Today in History:

39 Series I Volume IX- Serial 9 - Roanoke


The road to Richmond was open by the York or James Rivers, landing in the latter case below Jamestown. It was therefore necessary to erect defensive works in front of Williamsburg and at Yorktown to oppose an immediate advance. Jamestown Island, having been fortified when I took command, would constitute the right flank; the works at Williamsburg the center, and York River and Yorktown the left flank, but Yorktown being 12 miles farther down the river than Williamsburg or Jamestown, the enemy could land at any time on James River below Williamsburg, march across to York River above Yorktown, and cut it off entirely its supplies, thus reducing it in a very short time even if it were fortified. Hence to became necessary to erect works as soon as possible at some point on James below or opposite Yorktown, so that a line across the Peninsula perpendicular to its axis should have both its flanks resting upon water defenses impassable by ships. These two are the lowest points which can be defended against the passage of fleets. To erect these several works, however, and fortify the lines here indicated would obviously be a work of immense labor, requiring, when prosecuted with the most determined energy, seven or eight months to complete them.

The chances were extremely remote for success in such an undertaking, and there was but one way that furnished the remotest hope that the Peninsula could be defended at all with the means then at the disposal of our Republic, and that was by active and threatening operations in front, to make the enemy fear for himself, with the positions were being most vigorously fortified in rear. This plan was adopted by me, and the enemy on his first advance, with a force of five to one against us, having been repulsed and severely punished, the works were pushed forward with great vigor.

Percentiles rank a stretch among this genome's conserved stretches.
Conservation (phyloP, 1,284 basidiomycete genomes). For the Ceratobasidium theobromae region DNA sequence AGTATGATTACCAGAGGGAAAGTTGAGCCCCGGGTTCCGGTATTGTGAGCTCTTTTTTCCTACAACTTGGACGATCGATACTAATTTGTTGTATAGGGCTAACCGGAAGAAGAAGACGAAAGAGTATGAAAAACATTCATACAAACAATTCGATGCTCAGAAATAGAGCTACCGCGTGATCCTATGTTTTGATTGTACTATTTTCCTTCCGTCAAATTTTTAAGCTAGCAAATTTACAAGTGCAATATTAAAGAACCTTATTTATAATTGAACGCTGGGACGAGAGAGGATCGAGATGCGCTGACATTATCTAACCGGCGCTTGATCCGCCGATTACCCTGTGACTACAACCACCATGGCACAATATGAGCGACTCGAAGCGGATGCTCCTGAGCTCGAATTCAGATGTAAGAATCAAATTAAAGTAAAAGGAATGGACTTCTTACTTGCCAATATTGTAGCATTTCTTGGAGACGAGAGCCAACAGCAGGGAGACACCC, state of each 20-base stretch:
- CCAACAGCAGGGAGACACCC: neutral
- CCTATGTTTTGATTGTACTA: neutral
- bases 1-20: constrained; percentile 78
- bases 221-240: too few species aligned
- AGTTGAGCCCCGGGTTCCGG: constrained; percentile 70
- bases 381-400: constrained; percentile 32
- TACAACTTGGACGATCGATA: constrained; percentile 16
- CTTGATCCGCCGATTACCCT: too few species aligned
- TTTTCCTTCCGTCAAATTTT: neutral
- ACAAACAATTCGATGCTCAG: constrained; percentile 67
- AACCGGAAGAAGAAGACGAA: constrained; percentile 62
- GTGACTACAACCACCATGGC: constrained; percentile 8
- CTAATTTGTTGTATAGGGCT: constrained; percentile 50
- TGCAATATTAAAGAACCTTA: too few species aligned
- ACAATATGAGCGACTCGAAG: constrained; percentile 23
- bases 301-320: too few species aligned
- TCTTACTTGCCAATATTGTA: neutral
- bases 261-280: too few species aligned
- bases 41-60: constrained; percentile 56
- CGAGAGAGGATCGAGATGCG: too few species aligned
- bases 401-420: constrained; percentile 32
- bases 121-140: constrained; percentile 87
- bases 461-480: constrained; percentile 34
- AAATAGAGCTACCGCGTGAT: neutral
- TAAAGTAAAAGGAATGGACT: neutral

The operations below (in front of) the enemy were, however, always carried on with the liability of having a large force of the enemy thrown in the rear of our forces by the Back or Poquosin Rivers, the former having 10, the latter 18 feet of water. I could not, therefore, hold my position in front without building such works on the most navigable of these rivers as would defend it entrance against the enemy's vessels. Hence the works at Ship Point was built (by the labor of the troops and by my order), and completely commands the entrance to that river. I also felt the great disadvantage, when skirmishing with the enemy so near his fortress, that his re-enforcements were at hand while mine were at so great a distance. I therefore availed myself of the near approach of the Poquosin River and Deep Creek, on James River, for the establishment of a convenient base of operations from which I could draw re-enforcements and supplies when needed below, and which I could defend with success if attacked by superior numbers by land.

For these reasons, and to prevent the enemy from occupying this strong position himself, I fortified the lines of Harrod's and Young's Mills, the flanks resting, as I before said, upon Poquosin River and Deep Creek, entering the York and James Rivers respectively. I also fortified the mouth of Deep Creek and Warwick River, sinking thirty canal-boats across the channel. This line could still be turned by the enemy landing between Yorktown and Poquosin River, but I hoped to be able to defend a landing between these points by erecting fortifications there before the enemy made the attempt.

In the mean time winter approached and it was necessary to decide where the troops should build winter quarters. I directed then to build on the front line. While this was being done intelligence arrived of